A recently published report on systemic anti-Indigenous racism within BC’s health care system made several policy recommendations applicable to UBC’s Faculty of Medicine and School of Nursing.
On November 30, Dr. Mary Ellen Turpel-Lafond (Aki-kwe), a professor at the Allard School of Law and member of the Muskeg Lake Cree Nation, released In Plain Sight, a 228-page report summarizing her independent investigation into anti-Indigenous discrimination within BC health facilities.
After surveying 9,000 patients and health care workers, including medical students from UBC, investigators found that Indigenous-specific racism was “widespread and insidious,” resulting in abusive interactions, denials of service and medical mistakes.
At the end of their report, Turpel-Lafond and her team made 24 recommendations for future actions, with 8 relating to UBC’s health-education programs.
One calls on the Faculty of Medicine to create a joint degree in medicine and Indigenous medicine.
“So you do your degree in medicine, but you have an extra qualification in Indigenous medicine and begin to take more seriously Indigenous knowledge [and] wellness,” said Turpel-Lafond in an interview with The Ubyssey.
Other recommendations include mandating a course on Indigenous health and anti-Indigenous racism; increasing the enrolment of Indigenous students, particularly students from BC’s First Nations; and hiring more Indigenous people into faculty and leadership roles.
“I would like to see there be more senior leadership in nursing and in medicine, more Indigenous faculty, well-positioned clearly in leadership and supported to begin to make these transitions,” Turpel-Lafond said.
Turpel-Lafond wants the university to offer a more “robust” response to her investigation, but believes that leadership is committed to addressing anti-Indigenous racism in health care.
“[UBC] may not have responded in a precise way yet, but I did feel they have enormous insight and understanding, and a very strong commitment to address this.”
In his statement for the Faculty of Medicine, Dr. Dermot Kelleher, dean and UBC’s VP health, thanked Turpel-Lafond’s team and described their findings as “troubling, but tragically, not unexpected.”
“Let there be no doubt, we at UBC will actively collaborate in the work needed to transform our health care system to make it accessible, safe, and a positive contributor to the health and wellness of Indigenous Peoples,” he wrote.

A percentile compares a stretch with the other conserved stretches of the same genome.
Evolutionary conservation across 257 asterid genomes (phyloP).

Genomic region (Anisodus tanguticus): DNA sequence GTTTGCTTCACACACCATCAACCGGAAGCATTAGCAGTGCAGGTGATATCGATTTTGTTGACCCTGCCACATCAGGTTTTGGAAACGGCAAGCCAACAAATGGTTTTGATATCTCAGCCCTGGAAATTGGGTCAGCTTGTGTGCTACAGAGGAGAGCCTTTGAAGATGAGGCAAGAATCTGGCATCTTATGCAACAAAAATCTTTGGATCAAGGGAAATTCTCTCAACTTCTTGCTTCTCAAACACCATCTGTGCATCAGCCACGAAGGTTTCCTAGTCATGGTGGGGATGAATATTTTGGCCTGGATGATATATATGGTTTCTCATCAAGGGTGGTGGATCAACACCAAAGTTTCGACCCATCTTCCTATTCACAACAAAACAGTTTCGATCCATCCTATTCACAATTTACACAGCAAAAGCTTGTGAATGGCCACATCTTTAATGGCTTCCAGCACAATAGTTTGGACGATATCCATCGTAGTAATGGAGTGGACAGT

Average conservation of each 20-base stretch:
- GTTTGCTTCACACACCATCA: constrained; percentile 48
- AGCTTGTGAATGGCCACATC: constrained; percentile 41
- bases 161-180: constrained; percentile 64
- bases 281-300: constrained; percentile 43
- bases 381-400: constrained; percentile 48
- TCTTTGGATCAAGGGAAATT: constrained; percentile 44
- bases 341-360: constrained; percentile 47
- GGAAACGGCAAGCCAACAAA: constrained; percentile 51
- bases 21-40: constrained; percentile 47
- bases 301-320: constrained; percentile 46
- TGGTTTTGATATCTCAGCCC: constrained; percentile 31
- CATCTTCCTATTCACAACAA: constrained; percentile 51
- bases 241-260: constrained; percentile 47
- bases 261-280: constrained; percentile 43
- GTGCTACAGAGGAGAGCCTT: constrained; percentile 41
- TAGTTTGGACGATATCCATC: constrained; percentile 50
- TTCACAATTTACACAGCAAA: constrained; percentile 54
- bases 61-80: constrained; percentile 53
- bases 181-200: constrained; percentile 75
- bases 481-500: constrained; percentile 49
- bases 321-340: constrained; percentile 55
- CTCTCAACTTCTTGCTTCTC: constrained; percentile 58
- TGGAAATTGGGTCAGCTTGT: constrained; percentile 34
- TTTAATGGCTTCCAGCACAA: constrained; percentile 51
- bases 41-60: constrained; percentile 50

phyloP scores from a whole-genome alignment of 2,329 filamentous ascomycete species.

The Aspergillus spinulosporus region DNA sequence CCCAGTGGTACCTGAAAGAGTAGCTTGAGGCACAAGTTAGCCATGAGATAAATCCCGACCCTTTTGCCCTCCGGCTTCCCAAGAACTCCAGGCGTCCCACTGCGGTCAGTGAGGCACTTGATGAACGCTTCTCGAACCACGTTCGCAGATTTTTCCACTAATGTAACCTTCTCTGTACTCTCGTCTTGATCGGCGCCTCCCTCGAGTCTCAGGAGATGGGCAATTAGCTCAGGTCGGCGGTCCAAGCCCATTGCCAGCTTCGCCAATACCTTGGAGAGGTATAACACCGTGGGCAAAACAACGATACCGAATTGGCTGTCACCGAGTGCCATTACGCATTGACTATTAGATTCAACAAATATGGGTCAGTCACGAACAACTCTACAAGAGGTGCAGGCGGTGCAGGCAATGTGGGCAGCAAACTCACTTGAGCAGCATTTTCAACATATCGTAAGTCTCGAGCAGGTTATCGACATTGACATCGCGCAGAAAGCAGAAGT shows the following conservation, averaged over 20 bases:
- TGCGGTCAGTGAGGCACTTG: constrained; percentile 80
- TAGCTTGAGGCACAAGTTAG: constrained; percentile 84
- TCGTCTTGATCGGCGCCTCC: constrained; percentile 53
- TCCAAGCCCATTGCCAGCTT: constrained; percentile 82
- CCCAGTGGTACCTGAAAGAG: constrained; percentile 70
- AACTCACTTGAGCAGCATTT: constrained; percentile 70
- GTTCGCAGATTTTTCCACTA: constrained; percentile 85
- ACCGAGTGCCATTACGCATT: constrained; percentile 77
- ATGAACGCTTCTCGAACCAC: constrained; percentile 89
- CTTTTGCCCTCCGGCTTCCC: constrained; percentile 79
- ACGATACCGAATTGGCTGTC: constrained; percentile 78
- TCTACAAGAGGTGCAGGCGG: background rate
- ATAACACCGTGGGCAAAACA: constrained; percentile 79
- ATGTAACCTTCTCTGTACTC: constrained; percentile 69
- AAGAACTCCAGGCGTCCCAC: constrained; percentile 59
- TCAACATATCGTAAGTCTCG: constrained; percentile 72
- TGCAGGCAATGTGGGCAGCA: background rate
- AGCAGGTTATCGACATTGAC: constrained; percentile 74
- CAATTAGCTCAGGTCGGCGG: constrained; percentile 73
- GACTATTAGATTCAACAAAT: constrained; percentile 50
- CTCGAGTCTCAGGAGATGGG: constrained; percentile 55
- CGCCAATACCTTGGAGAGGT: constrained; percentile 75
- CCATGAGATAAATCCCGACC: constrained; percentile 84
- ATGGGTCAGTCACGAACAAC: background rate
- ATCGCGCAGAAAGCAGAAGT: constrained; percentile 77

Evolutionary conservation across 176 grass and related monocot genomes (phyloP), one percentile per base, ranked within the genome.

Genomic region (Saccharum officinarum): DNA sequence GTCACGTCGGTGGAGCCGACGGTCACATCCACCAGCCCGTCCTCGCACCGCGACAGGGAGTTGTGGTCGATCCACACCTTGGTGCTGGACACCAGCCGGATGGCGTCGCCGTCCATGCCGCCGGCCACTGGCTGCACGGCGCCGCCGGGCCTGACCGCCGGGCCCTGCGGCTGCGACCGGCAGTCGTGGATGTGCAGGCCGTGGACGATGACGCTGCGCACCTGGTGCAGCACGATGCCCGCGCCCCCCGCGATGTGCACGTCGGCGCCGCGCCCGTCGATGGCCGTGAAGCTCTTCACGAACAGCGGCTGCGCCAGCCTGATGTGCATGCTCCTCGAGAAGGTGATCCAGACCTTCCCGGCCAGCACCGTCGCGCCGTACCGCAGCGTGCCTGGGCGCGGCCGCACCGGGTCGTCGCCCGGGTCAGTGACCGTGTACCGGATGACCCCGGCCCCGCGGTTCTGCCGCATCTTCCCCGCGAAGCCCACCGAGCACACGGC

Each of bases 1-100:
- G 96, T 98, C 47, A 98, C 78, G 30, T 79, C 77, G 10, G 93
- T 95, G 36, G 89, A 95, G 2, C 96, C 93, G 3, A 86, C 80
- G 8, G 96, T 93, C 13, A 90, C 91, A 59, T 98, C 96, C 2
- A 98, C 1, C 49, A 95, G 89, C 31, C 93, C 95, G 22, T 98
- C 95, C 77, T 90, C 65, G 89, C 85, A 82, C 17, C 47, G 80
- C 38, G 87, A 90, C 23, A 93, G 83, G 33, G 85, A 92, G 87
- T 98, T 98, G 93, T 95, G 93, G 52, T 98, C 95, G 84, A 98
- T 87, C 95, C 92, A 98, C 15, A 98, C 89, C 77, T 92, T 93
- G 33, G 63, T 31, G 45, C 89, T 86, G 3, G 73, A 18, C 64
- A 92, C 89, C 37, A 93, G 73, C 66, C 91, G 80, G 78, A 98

Kelleher outlined several ongoing projects that address the report’s recommendations, like the faculty’s 23 24 Indigenous Cultural Safety Training program that teaches students Indigenous cultural safety and humility.
Turpel-Lafond acknowledges the work the faculty has done so far, but believes more can be done.
“The reason they made the recommendations was because we didn’t think what was there was adequate,” she added.
The School of Nursing, in a separate statement, expressed many of the same ideas as Kelleher.
“We affirm that the UBC School of Nursing is taking a leadership role in educating nurses to mitigate the harms, and to actively work to end anti-Indigenous racism and discrimination in health care,” the faculty wrote.
Dr. Elizabeth Saewyc, the director of the School of Nursing, said she was upset, but not surprised, while reading the report.
“Our nursing code of ethics is really clear about our role to promote health for all people … the stories that I read, especially the stories where nurses were engaging in racist actions just made me angry,” she said.
The director believes that it is the role of UBC’s nursing program to “bear an unflinching look” at how they are contributing to systemic anti-Indigenous racism and find ways to change.
A few years ago, the school established an Indigenous Cultural Safety Strategic Initiatives committee.
“There’s not only decision makers, like leadership in the school being part of this committee along with faculty and students, but that there’s a reporting or accountability mechanism,” Saewyc said.
Each month, the committee releases a report with proposed policy changes aimed at helping the faculty bring “cultural safety into our practices.”
An Indigenous Advisory Council composed of Indigenous nurses, elders and leaders from across BC was also formed this past summer to provide advice and consultation.
With the help of these groups, the school has created a mandatory course on Indigenous health for undergraduate students. There is not an equivalent course required for graduate students, but “it’s on the table,” according to Saewyc.
The faculty is also working to increase Indigenous student enrolment with the help of Dr. Margaret Moss, a nursing professor at UBC and an investigator on Turpel-Lafond’s team.
“We have a special information night for information about applying to the school that is for Indigenous students specifically.”
Saewyc said she knows that there is much more work to do.
“Because systemic racism is such a historical legacy, such a bedrock unfortunately, in how things are structured … we have a lot of work to do to undo that, and to create better systems and structures to ensure success for students. We are committed to the work.”
— with files from Charlotte Alden